Apr 122006
Authors: Hailey McDonald

I am convinced there is not nearly enough man-hating, independence-oriented, anti-oppressive lady music in the world. To expand this genre, the industry welcomes Sierra Swan. Adorned with a nose hoop and a plethora of black eyeliner, this beautiful but oh-so-angry young woman has joined the likes of Tori Amos, Fiona Apple, Ani DiFranco and Alanis Morrisette.

Like the long-time famous aforementioned stars, Swan attempts to approach an alternative sound with enough twists to make her stand out from the pack. However talented, Miss Swan is going to have a hard time trumping the solid paths already laid by Alanis and Fiona with her new album “Ladyland.”

“Ladyland” has everything you would expect from an artist like Swan. It’s an album relying heavily on lyrics accompanied by a husky voice, acoustic guitar and piano. The lyrics, while sometimes inspirational, contain phrases like “I wouldn’t hate the world if it would recognize my vulnerable feelings.”

The inside of the album cover reads, “Honesty, strength and self realization are just a few of the personal themes that inspire the dynamic and unpredictable music of Sierra Swan. They also set the emotional groundwork for her debut album, which is a lyrically charged and cinematic testament to both feminine strength and tender vulnerability.” If that doesn’t get the point across, this will – ladies around the world unite in order to ban high heels and razors and to communally feast upon gallons and gallons of Ben & Jerry’s.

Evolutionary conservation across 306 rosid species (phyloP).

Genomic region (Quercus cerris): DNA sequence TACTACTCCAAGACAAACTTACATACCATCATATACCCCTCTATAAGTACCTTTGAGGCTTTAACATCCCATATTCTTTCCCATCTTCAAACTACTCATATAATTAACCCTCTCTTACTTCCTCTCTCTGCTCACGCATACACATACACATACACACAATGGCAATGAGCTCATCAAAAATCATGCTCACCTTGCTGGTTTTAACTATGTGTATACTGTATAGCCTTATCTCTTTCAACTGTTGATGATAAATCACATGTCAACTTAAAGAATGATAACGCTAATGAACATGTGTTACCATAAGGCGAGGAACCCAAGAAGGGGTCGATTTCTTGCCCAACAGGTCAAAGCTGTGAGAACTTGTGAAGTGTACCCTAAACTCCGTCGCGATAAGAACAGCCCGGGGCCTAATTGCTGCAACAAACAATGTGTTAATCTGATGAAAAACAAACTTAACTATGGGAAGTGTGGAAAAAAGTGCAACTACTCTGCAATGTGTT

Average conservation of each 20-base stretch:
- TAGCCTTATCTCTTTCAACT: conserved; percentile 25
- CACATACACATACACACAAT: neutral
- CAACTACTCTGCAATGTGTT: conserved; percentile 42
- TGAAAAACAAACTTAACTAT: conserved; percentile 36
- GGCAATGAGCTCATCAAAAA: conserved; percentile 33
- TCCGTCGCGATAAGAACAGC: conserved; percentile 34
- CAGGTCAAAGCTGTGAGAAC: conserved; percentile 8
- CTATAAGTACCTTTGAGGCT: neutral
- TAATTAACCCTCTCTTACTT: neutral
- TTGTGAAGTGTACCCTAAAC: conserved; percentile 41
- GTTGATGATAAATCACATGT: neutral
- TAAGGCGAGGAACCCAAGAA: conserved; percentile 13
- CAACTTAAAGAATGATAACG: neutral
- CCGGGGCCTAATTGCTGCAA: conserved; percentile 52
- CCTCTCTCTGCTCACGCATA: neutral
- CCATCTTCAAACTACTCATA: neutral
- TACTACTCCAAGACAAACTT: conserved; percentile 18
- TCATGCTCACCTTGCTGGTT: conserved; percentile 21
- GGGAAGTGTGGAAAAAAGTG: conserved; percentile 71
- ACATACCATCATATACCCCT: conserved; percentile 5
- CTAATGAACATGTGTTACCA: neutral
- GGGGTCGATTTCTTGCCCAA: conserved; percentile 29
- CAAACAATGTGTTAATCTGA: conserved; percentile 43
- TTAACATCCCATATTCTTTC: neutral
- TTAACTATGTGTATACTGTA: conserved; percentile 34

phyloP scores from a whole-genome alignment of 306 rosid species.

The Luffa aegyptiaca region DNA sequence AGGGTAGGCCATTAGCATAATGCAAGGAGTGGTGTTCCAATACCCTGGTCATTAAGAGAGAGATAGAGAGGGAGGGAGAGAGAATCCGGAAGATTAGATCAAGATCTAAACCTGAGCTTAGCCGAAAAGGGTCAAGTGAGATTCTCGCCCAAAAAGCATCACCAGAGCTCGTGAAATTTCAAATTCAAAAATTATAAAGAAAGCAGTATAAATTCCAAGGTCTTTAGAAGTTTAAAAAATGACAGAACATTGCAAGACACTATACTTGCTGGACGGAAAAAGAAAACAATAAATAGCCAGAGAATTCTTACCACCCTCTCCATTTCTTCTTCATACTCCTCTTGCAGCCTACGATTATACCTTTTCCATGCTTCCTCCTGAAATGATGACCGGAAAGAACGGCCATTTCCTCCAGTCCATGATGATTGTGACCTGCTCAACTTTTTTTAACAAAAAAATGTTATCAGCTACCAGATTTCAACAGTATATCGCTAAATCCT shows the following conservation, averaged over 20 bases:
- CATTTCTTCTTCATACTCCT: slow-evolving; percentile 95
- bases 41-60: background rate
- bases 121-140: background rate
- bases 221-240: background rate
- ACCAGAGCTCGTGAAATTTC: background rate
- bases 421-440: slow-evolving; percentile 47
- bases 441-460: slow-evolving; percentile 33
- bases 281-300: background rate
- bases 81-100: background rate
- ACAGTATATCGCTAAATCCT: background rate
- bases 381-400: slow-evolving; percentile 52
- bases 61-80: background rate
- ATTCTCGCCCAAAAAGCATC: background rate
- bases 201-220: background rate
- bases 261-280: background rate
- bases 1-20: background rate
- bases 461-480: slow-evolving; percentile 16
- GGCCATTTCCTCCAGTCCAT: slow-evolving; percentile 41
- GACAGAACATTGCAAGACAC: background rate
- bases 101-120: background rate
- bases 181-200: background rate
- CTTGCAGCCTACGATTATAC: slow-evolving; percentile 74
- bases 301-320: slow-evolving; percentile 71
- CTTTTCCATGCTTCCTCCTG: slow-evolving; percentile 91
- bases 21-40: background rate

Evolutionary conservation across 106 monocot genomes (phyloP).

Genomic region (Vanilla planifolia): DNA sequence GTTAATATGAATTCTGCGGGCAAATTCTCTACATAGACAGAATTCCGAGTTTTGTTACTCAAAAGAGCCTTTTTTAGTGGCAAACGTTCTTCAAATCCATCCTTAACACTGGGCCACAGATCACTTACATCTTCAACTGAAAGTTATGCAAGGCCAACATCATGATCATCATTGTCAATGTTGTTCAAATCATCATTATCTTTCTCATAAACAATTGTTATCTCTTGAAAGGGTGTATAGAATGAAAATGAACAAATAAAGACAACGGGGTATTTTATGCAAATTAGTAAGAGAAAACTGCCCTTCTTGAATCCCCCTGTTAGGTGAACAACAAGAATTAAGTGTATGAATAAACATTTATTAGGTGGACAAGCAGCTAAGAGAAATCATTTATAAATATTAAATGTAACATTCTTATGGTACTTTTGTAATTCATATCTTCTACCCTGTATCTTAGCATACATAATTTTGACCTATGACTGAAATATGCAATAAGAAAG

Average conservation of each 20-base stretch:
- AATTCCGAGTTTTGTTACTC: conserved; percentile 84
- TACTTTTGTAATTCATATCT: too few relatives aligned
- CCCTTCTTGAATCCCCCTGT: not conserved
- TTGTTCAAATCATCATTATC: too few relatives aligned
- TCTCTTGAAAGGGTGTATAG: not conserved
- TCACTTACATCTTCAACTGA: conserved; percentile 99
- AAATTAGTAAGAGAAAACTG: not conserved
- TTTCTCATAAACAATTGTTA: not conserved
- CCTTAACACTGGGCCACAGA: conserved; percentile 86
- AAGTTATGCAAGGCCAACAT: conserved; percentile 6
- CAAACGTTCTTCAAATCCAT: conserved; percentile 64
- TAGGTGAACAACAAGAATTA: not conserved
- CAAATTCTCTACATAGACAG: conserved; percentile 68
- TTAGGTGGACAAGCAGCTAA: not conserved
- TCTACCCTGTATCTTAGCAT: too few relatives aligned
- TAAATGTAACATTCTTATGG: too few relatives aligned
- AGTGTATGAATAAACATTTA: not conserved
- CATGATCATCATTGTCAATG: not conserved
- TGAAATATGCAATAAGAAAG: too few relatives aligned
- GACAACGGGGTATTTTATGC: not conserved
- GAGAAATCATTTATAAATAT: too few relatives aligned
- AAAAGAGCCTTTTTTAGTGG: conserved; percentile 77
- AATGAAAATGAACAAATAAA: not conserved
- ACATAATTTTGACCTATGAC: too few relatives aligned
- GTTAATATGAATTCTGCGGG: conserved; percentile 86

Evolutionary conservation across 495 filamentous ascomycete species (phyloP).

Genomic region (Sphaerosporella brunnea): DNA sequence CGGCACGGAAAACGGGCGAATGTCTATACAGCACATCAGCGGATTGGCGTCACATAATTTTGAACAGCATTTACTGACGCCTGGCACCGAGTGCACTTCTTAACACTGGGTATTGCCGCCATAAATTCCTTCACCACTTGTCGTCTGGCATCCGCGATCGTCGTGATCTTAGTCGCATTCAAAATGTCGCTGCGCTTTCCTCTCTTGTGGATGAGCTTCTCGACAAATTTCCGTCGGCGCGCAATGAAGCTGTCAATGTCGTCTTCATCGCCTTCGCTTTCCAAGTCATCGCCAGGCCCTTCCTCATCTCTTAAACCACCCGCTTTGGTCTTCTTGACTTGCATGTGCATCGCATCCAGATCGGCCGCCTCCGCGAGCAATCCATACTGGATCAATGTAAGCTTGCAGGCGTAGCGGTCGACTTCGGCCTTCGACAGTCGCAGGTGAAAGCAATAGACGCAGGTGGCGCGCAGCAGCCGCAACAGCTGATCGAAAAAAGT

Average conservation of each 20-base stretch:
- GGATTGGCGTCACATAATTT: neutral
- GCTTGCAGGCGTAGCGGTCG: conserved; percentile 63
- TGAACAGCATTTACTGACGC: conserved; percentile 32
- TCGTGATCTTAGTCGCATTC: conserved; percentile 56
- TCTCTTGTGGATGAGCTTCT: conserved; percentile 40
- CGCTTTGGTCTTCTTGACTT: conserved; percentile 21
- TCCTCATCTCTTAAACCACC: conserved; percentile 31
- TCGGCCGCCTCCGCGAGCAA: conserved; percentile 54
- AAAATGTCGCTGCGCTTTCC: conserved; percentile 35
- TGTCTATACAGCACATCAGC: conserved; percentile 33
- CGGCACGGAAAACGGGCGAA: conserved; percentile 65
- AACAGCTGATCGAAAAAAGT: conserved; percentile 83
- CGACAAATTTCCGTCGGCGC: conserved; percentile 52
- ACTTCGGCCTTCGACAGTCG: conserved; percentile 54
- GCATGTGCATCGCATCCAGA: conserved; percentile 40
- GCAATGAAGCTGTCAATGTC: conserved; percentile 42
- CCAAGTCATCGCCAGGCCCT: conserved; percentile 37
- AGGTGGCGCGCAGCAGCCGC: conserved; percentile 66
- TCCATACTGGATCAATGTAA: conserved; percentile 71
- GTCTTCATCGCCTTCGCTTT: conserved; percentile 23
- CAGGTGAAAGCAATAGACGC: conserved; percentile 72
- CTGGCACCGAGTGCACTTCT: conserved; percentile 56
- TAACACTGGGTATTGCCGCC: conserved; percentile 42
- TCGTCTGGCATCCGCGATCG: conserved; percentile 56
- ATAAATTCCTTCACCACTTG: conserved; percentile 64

Songs like “Lucky Scar” and “Copper Red” would be excellent shower ballads, while others are easy enough listening for driving and walking around campus. The haunting track “Mother” left the longest resonating impression upon me. Using a combination of strings and extremely simple piano melodies, Swan’s voice pierces the ears with emotion and leaves a yearning for the rest of the album to be as eerily intriguing.

Swan is in no drought of aptitude for music, but her style might not be for everyone. Her potential to develop into a full-blown feminist icon is not an unrealistic notion, but for now she’ll probably remain pleasing a select crowd with fairly polar musical tastes.

Hailey McDonald can be reached at entertainment@collegian.com

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